Navigation Links
Badger sleeping habits could help target TB control

Scientists found that badgers which strayed away from the family burrow in favour of sleeping in outlying dens were more likely to carry TB.

The 12-month study of 40 wild badgers was funded by the Department for Environment, Food and Rural Affairs (Defra) and could have implications for the management of bovine TB in parts of the UK. The behaviour of individual animals is thought to be a key factor in how the disease is spread among animals and livestock. The new findings could help to understand and develop measures to manage TB in badgers.

The study is published online on December 19 2012 in the journal Behavioral Ecology and Sociobiology. The work was carried out by Dr Nicola Weber of the University of Exeter's Cornwall Campus, who said: "At a time when stopping the spread of TB is vital for British farming, it's crucial to understand all of the factors involved in the transmission of the disease. Our research found that some individual badgers are more likely to sleep in setts in the outskirts of their territory. These individuals may be coming into contact with other sources of infection more frequently, meaning they could be more likely to both contract and to spread the disease, either to other badgers or to cattle."

Dr Weber attached electronic surveillance collars to badgers from eight groups at Woodchester Park in Gloucestershire, where the badger population is naturally infected with TB. Scientists selected a sample of 40 badgers from across the groups to provide a representative sample of age and sex.

In the study, each group had a territory made up of one or two main setts, which are used as the primary year-round underground den. They also had between three and eight outlying setts, which were occupied less frequently. The badgers were monitored for 28 consecutive days per season for one year to investigate how patterns differed between individuals.

Professor Robbie McDonald of the University of Exeter said: "Badgers occupying outlying dens are most likely to be looking for a mate, or defending their group territories. We think they acquire infection as a result of living on the periphery and contacting more individuals from other social groups, rather than because they are ostracised as a result of contracting the disease. It would be valuable to test the relationship between behaviour and infection more thoroughly.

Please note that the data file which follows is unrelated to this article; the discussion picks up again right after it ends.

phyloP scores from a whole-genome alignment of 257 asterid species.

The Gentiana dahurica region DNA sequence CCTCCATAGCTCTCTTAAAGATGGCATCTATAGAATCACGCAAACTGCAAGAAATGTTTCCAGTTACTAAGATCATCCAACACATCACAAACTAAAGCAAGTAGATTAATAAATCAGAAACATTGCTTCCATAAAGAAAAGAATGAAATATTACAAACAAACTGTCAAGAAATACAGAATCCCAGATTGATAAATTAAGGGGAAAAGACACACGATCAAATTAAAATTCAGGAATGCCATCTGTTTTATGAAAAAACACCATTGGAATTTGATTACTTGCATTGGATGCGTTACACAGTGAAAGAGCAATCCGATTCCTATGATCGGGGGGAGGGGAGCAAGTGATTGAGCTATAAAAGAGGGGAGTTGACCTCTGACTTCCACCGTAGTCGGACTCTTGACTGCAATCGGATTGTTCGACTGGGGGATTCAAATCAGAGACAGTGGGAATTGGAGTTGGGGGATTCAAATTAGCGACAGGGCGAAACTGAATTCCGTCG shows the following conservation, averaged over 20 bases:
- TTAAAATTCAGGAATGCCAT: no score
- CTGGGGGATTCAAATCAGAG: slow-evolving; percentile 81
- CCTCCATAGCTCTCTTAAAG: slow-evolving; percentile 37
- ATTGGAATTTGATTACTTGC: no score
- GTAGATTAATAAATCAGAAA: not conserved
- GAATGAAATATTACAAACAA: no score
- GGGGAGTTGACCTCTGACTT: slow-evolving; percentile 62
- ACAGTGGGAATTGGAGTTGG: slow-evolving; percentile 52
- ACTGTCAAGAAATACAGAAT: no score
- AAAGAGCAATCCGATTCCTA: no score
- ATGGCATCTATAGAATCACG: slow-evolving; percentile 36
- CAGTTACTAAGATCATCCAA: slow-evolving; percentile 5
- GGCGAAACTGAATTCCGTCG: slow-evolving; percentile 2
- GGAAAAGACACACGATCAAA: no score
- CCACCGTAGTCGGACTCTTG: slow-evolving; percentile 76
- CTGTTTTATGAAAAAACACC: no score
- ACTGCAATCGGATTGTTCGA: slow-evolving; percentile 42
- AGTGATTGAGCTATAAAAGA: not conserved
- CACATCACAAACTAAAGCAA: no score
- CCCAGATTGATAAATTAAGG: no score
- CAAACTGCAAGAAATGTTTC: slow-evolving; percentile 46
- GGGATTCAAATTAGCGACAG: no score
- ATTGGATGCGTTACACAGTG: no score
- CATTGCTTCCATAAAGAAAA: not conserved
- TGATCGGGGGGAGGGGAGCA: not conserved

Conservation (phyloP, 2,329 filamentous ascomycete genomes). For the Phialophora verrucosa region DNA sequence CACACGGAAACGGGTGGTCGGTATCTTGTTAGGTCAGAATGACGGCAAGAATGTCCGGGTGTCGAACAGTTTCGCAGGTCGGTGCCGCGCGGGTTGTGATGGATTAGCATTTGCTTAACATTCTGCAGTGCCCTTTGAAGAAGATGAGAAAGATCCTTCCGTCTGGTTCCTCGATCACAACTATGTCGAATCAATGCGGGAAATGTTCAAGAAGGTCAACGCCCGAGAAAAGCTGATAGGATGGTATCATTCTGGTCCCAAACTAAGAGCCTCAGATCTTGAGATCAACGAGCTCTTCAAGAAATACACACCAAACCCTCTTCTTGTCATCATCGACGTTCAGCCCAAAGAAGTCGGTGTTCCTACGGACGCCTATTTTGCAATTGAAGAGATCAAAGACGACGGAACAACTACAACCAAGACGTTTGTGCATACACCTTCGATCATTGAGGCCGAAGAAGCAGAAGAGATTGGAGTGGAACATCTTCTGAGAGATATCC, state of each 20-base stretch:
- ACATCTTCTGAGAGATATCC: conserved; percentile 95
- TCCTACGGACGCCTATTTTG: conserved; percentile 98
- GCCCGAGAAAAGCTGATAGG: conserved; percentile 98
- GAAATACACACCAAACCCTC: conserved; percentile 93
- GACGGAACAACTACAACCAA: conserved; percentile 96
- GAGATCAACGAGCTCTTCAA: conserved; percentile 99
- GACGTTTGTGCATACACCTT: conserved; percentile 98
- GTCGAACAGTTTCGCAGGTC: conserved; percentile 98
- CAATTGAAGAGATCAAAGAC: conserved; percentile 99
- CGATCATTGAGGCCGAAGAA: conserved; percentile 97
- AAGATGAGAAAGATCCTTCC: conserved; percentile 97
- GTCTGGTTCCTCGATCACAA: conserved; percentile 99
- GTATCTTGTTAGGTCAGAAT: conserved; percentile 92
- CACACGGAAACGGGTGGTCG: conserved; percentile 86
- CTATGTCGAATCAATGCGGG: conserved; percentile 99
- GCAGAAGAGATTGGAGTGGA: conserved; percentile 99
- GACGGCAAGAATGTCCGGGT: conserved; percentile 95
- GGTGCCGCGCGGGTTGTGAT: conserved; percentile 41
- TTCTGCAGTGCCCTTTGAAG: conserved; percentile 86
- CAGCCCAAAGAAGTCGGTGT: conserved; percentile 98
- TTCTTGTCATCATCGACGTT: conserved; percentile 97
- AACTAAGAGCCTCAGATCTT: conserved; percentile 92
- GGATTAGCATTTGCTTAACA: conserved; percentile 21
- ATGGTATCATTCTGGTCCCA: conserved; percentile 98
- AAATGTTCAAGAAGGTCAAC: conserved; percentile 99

"For all sorts of human epidemics, from typhoid to the common cold, some people are known to behave in a particular way which means they are more likely to spread the disease than the average individual. Our research demonstrates that this may also be true of TB in badgers. This knowledge could have long-term implications for managing the disease. Whatever the means of tackling infection in wildlife, it would be beneficial to know which individuals are most likely to spread TB to badgers and to cattle, and to design cost-effective management measures accordingly."


Contact: Lou
University of Exeter

Related biology news :

1. X-ray laser helps slay parasite that causes sleeping sickness
2. Engineering technology reveals eating habits of giant dinosaurs
3. First satellite tag study for manta rays reveals habits and hidden journeys of ocean giants
4. Antarctic albatross displays shift in breeding habits
5. Surprising pine beetle breeding habits help explain increasing tree damage, says CU study
6. New technique could make cell-based immune therapies for cancer safer and more effective
7. Missing polar weather systems could impact climate predictions
8. Countering brain chemical could prevent suicides
9. Lethal stings from the Australian box jellyfish could be treated with zinc
10. Could ending your fatty food habit cause withdrawal symptoms and depression?
11. New coronavirus has many potential hosts, could pass from animals to humans repeatedly
Post Your Comments:
(Date:5/16/2016)... --  EyeLock LLC , a market leader of iris-based ... IoT Center of Excellence in Austin, Texas ... embedded iris biometric applications. EyeLock,s iris authentication ... with unmatched biometric accuracy, making it the most proven ... platform uses video technology to deliver a fast and ...
(Date:4/28/2016)... BANGALORE, India , April 28, 2016 ... of Infosys (NYSE: INFY ), and Samsung SDS, ... partnership that will provide end customers with a more ... payment services.      (Logo: ) ... financial services, but it also plays a fundamental part in ...
(Date:4/19/2016)... April 20, 2016 The new ... a compact web-based "all-in-one" system solution for all door ... reader or the door interface with integration authorization management ... control systems. The minimal dimensions of the access control ... the building installations offer considerable freedom of design with ...
Breaking Biology News(10 mins):
(Date:6/23/2016)... ... 23, 2016 , ... STACS DNA Inc., the sample tracking software company, today ... Laboratory, has joined STACS DNA as a Field Application Specialist. , “I am ... and COO of STACS DNA. “In further expanding our capacity as a scientific integrator, ...
(Date:6/23/2016)... , June 23, 2016 Apellis Pharmaceuticals, ... 1 clinical trials of its complement C3 inhibitor, ... and multiple ascending dose studies designed to assess ... of subcutaneous injection in healthy adult volunteers. ... either as a single dose (ranging from 45 ...
(Date:6/23/2016)... , June 23, 2016 ... Hematology Review, 2016;12(1):22-8 ... , the peer-reviewed journal from touchONCOLOGY, Andrew ... escalating cost of cancer care is placing an ... result of expensive biologic therapies. With the patents ...
(Date:6/23/2016)... (PRWEB) , ... June 23, 2016 , ... ... is exhibiting at the Pennsylvania Convention Center and will showcase its product’s latest ... ClinCapture will also be presenting a scientific poster on Disrupting Clinical Trials in ...
Breaking Biology Technology: